nep-res New Economics Papers
on Resource Economics
Issue of 2020‒09‒21
three papers chosen by
Maximo Rossi
Universidad de la República

  1. Should environment be a concern for competition policy when firms face environmental liability ? By Eric Langlais; Maxime Charreire
  2. Colonial Origins, Property Rights, and the Organization of Agricultural Production: the US Midwest and Argentine Pampas Compared By Eric C. Edwards; Martin Fiszbein; Gary D. Libecap
  3. Is global deforestation under lockdown? By Saavedra, S

  1. By: Eric Langlais; Maxime Charreire
    Abstract: This paper considers an oligopoly where firms produce a joint and indivisible environmental harm as a by-product of their output. We first analyze the effects on the oligopoly equilibrium of alternative designs in environmental liability law, secondly, we discuss the rationale for "non-conventional" competition policies, i.e. more concerned with public interest such as the preservation of human health or environment. We study firms decisions of care and output under various liability regimes (strict liability vs negligence) associated with alternative damages apportionment rules (per capita vs market share rule), and with damages multipliers. We find that basing an environmental liability law on the combination of strict liability, the per capita rule, and an "optimal" damages multiplier, is consistent with a conservative competition policy, focused on consumers surplus, since, weakening firms' market power also increases aggregate expenditures in environment preservation and social welfare. In contrast, a shift to the market share rule, or to a negligence regime, may be consistent with a restriction of competition, since firms' entry may instead lead to a decrease in aggregate environmental expenditures and losses of social welfare. Nevertheless the fine tuning of the policy requires specific information from a Competition Authority, which we discuss as well.
    Keywords: Strict liability; negligence; damages apportionment rules; market share liability; environmental liability; Cournot oligopoly; competition policy.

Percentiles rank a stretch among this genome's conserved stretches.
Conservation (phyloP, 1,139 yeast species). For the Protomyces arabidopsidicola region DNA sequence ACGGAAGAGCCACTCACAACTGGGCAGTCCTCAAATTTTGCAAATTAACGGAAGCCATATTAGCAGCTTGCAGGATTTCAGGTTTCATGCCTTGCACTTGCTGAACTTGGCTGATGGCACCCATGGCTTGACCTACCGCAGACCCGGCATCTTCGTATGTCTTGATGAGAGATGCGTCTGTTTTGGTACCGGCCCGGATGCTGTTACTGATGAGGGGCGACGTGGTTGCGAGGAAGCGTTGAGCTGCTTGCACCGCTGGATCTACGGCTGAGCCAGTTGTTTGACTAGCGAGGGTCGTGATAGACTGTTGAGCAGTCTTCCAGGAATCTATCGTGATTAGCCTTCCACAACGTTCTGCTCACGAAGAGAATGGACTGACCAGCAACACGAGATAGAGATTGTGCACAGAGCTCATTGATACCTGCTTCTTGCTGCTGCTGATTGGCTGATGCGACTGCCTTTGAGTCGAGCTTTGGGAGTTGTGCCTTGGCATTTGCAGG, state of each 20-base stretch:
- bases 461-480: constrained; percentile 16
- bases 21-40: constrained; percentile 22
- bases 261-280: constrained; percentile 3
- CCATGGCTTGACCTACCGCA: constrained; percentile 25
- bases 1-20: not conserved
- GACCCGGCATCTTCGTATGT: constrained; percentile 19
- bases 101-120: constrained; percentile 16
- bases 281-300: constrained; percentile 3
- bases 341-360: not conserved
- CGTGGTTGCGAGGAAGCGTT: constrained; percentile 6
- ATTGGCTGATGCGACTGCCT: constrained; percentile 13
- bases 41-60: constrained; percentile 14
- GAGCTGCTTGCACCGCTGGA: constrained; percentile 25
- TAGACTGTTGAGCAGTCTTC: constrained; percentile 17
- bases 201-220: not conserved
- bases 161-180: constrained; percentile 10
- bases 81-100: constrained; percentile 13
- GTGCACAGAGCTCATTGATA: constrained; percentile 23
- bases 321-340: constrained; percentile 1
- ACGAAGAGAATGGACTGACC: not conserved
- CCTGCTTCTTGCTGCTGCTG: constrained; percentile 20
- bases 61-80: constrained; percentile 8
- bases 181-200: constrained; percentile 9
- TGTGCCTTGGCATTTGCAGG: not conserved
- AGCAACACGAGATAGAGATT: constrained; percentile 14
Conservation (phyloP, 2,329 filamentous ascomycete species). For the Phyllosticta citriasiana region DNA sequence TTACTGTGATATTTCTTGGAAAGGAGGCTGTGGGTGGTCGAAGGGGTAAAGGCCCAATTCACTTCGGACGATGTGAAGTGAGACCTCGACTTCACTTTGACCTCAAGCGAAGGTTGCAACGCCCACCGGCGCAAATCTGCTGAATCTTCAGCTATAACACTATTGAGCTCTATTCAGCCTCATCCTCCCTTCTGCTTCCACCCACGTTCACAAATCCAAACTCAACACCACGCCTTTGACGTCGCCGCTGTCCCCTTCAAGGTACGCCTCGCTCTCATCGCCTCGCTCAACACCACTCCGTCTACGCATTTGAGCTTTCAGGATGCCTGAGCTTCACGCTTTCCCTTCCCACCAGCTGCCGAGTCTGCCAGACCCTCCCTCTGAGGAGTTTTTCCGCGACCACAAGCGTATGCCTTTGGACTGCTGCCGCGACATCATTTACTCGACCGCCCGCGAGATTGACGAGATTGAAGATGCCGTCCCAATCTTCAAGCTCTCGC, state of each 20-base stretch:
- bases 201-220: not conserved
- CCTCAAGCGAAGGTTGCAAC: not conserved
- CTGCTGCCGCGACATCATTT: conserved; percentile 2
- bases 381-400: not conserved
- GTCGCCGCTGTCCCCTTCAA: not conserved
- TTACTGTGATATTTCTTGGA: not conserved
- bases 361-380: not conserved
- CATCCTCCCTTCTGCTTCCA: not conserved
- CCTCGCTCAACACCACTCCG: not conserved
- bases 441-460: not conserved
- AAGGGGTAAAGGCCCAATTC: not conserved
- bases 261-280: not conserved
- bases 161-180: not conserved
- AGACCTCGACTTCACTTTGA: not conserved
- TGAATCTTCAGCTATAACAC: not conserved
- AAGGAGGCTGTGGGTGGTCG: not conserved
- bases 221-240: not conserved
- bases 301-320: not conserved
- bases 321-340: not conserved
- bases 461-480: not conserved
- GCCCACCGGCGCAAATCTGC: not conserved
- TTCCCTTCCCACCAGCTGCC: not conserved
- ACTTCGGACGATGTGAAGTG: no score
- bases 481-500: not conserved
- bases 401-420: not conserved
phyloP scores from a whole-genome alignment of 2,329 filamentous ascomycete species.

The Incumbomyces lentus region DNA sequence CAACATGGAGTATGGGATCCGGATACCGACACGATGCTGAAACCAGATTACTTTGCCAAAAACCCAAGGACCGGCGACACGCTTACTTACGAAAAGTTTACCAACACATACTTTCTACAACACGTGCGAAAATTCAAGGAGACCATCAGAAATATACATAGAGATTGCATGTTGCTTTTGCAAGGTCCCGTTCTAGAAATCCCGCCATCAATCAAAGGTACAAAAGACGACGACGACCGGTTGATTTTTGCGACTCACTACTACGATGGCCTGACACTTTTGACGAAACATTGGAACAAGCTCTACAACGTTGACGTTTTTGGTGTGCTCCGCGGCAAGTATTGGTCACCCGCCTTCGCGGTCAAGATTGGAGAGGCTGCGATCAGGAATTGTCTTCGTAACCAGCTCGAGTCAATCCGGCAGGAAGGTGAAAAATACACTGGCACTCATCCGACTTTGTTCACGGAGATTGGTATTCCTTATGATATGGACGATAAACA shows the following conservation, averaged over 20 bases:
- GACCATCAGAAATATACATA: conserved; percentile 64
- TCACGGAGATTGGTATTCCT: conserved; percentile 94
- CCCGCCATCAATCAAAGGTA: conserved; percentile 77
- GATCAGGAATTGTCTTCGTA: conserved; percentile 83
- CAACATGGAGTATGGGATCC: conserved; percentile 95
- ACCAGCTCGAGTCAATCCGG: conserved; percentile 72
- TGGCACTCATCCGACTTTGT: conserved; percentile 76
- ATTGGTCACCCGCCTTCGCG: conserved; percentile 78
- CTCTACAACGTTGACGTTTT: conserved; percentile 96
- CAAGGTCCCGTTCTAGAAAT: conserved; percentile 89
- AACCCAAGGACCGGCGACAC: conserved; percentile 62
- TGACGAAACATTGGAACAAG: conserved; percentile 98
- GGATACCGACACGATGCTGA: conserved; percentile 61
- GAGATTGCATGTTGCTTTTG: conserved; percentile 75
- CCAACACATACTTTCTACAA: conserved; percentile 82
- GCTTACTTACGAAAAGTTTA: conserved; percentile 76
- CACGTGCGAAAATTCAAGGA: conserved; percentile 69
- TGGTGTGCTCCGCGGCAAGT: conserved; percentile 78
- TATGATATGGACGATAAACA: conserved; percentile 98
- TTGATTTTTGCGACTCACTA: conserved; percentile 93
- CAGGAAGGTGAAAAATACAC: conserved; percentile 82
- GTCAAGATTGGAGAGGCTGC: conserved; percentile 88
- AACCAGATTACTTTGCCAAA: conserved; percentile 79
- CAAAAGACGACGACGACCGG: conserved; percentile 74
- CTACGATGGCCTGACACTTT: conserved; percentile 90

JEL: L41 L13 K13
    Date: 2020
    URL: http://d.repec.org/n?u=RePEc:drm:wpaper:2020-25&r=all
  2. By: Eric C. Edwards; Martin Fiszbein; Gary D. Libecap
    Abstract: We examine the origins, persistence, and economic consequences of institutional structures of agricultural production. We compare farms in the Argentine Pampas and US Midwest, regions of similar potential input and output mixes. The focus is on 1910-1914, during the international grain trade boom and when census data are available. The Midwest was characterized by small farms and family labor. Land was a commercial asset and traded routinely. The Pampas was characterized by large landholdings and use of external labor. Land was a source of status and held across generations. Status attributes could not be easily monetized for trade, reducing market exchange, limiting entry, and hindering farm restructuring. Differing land property rights followed from English and Spanish colonial and post-independence policies. Geo-climatic factors cannot explain dissimilarities in farm sizes, tenancy, and output mixes, suggesting institutional constraints. Midwest farmers also were more responsive to exogenous signals. There is evidence of moral hazard on Pampas farms. Conjectures on long-term development are provided.
    JEL: K11 L1 L22 N2 N21 N22 N26 N5 N51 N52 N56 O13 Q12 Q15
    Date: 2020–08
    URL: http://d.repec.org/n?u=RePEc:nbr:nberwo:27750&r=all
  3. By: Saavedra, S
    Abstract: The COVID-19 pandemic and the associated responses by governments have halted economic activity abruptly across the world. The environment has benefited with reductions in pollution in urban areas, but what has happened in rural areas to deforestation has not been studied yet. A priori the effect is unclear: deforestation might decrease with the restrictions on economic activity. But it might have increased given the reductions in monitoring. I combine bi-weekly data from 70 countries covering the entire world’s tropical forest with the dates each country started lockdown restrictions. Using difference-in-differences I find that, although deforestation is higher in 2020 compared to 2019, it is not driven by the lockdowns but rather by higher deforestation that precedes them. There is heterogeneity by the level of government effectiveness of the country: countries with effective governance experience a reduction in deforestation, probably because they can enforce the lockdown restrictions
    Keywords: COVID-19, Deforestation
    JEL: Q23 Q58
    Date: 2020–08–06
    URL: http://d.repec.org/n?u=RePEc:col:000092:018300&r=all

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